Where the first book ends Paul’s story on a triumphant note (with some anxiety of what is to come), the follow-up finds our hero in emotional and political freefall, and things only get worse from there. By the bittersweet end, Paul has lost his sight, his empirical power, and his beloved Chani. That is the price paid for the destruction of his enemies and the safe birth of his twin children Leto II and Ghanima. Our final glimpse of Paul has him walking off into the desert as a blind nomad doomed to die, yet declaring “now I am free” as he wanders toward exile. Up until that point, his life had been on rails, a “terrible purpose” predicated by the Bene Gesserit who set it in motion, as well as the Fremen population Paul trained to execute it. His 12-year messianic reign as Arrakis’ spice lord left the legacy of a dictator who oversaw a galactic bloodbath.

Jason Momoa Marries Who?!

Not only is Paul shown to be a false messiah, his standing as the central protagonist of the Dune Chronicles is also rendered false with the return of House Atreides’ great swordmaster, Duncan Idaho, as a reanimated, ghoula-version of himself. Even the term “ghoula” brings to mind the Jewish mythological figure of a Golem, and like the Golem Duncan looms large as the only recurring figure in all six of Herbert’s Dune novels. This is good news, as it means a return of the most bodacious Jason Momoa is inevitable. The bad news is the Duncan ghoula and the character of Paul’s little sister, Alia, share a sexually charged romantic subplot that would be gross enough with him just being a revived dead body, but is all the ickier for the fact that he’s at least 40 years old and she’s 15.

While Momoa is currently 44, this age discrepancy will luckily be mitigated (somewhat) by the fact that Alia is set to be played by 28-year-old Anya Taylor-Joy. We don’t know what age the character of Alia will be within the Dune Messiah film itself (Taylor-Joy can come off pretty young), but the jailbait aspect will likely not be present… while the May-December thing definitely remains.

Will this mean that the Messiah movie will take place considerably more years after Dune: Part Two than in the novel where it’s said to be a 12-year time jump? Probably so, especially considering that Alia was a 4-year-old by the end the first book, yet is only an unborn fetus at the end of Part Two. One of Alia’s characteristics is her rapid maturity, though, so it’s possible Taylor-Joy could be playing a girl who is a teenager that looks much older. Our money is on a bigger time jump, at least two decades after the events of Part Two.

Denis Villeneuve’s Changes

One of the biggest changes Villeneuve brought to the table was his version of Chani, who rather than being the docile follower/child-bearer to Paul from the book is a much more independent thinker who nevertheless still loves Paul. 

“In the book, Chani is a believer,” Villeneuve explained to us in February. “In this adaptation, Chani is part of a group of Fremen that don’t believe in this idea of a messianic figure. I did that for the audience to feel that the Fremen are in a society that is more complex, that everybody does not believe in the Bene Gesserit idea. This contrast gave me the possibility to have some perspective on Paul at the end.”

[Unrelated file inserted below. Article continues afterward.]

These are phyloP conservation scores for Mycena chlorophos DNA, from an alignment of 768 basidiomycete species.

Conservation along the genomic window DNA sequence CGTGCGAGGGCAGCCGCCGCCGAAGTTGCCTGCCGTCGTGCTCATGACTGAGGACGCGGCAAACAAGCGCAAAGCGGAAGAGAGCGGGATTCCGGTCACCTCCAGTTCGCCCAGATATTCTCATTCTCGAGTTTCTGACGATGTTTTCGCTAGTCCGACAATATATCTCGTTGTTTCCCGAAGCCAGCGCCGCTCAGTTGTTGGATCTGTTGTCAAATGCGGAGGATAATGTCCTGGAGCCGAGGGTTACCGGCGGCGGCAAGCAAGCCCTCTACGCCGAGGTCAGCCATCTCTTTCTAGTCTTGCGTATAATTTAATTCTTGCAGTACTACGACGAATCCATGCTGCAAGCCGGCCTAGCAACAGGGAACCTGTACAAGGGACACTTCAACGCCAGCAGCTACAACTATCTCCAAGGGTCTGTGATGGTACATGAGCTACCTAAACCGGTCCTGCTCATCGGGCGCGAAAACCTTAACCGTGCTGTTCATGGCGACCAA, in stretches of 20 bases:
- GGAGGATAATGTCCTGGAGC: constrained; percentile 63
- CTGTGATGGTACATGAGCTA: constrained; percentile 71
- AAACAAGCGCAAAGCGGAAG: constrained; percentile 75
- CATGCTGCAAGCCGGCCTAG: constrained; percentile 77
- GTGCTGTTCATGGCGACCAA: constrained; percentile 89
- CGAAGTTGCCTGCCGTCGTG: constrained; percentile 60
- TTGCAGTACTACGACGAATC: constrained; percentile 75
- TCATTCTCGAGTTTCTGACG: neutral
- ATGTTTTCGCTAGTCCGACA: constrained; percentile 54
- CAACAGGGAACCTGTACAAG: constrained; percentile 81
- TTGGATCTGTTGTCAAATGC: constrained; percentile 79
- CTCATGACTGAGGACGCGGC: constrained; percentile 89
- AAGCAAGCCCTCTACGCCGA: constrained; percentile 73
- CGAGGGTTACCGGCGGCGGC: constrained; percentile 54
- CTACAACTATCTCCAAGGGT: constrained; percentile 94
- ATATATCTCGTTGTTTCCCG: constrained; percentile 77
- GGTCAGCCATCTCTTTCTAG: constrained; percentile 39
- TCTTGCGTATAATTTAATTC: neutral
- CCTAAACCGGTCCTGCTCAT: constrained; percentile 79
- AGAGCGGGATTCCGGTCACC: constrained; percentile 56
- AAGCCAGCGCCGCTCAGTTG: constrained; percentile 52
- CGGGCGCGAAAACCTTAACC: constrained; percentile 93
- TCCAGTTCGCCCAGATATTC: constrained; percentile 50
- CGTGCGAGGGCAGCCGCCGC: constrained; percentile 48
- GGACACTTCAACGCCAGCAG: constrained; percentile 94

That “perspective” had Chani essentially closing the door on Paul in the final shot of Part Two, riding a sandworm away from Arrakeen in disgust that her beloved would choose to marry Irulan in order to ascend to the throne. In the book he makes it very clear to everyone that the marriage is only a formality, and that Chani will remain his main squeeze. Literary Chani is totally cool with this too, but Zendaya‘s Chani definitely is not. What does this mean for the third film? It’s possible Chani will reunite with Paul somewhere in those years between films and it will simply pick up where the book does, with her trying desperately to conceive child heirs for/with Paul and Irulan sabotaging those efforts. 

Another possibility is hinted at in Part Two, with Lady Fenring’s child conceived with Feyd potentially coming into the picture in place of hereditary heirs. There are limitless other possibilities, but the fact is that 2005’s Star Wars Episode III: Revenge of the Sith pretty much stole Messiah‘s childbirth plot beat-for-beat, with Anakin/Paul foreseeing Padme/Chani’s death during the birth of his twins. If Villeneuve is smart he will take the opportunities afforded by his changes and bring Chani down a different path. 

Another quandary: At the end of first Dune book, Paul orders the Emperor to send the Great Houses of the Landsraad orbiting Arrakis back, but in Villeneuve’s film the houses refuse to accept Paul’s rule, so he orders his Fremen to attack them. Does this negate Paul’s need to marry Irulan? It’s possible the attacks were merely a show of force, and afterward some of the houses relented. Whatever the case may be, the change may necessitate an explanation of some kind in the third film. 

Dune Messiah is a challenging book to adapt, but Villeneuve has proven himself a deft story craftsman who is bringing Herbert’s narrative to the 21st century in great style. We have no doubt the trend will continue into the next film.

The post Dune 3: The Many Challenges of Adapting Frank Herbert’s Dune Messiah appeared first on Den of Geek.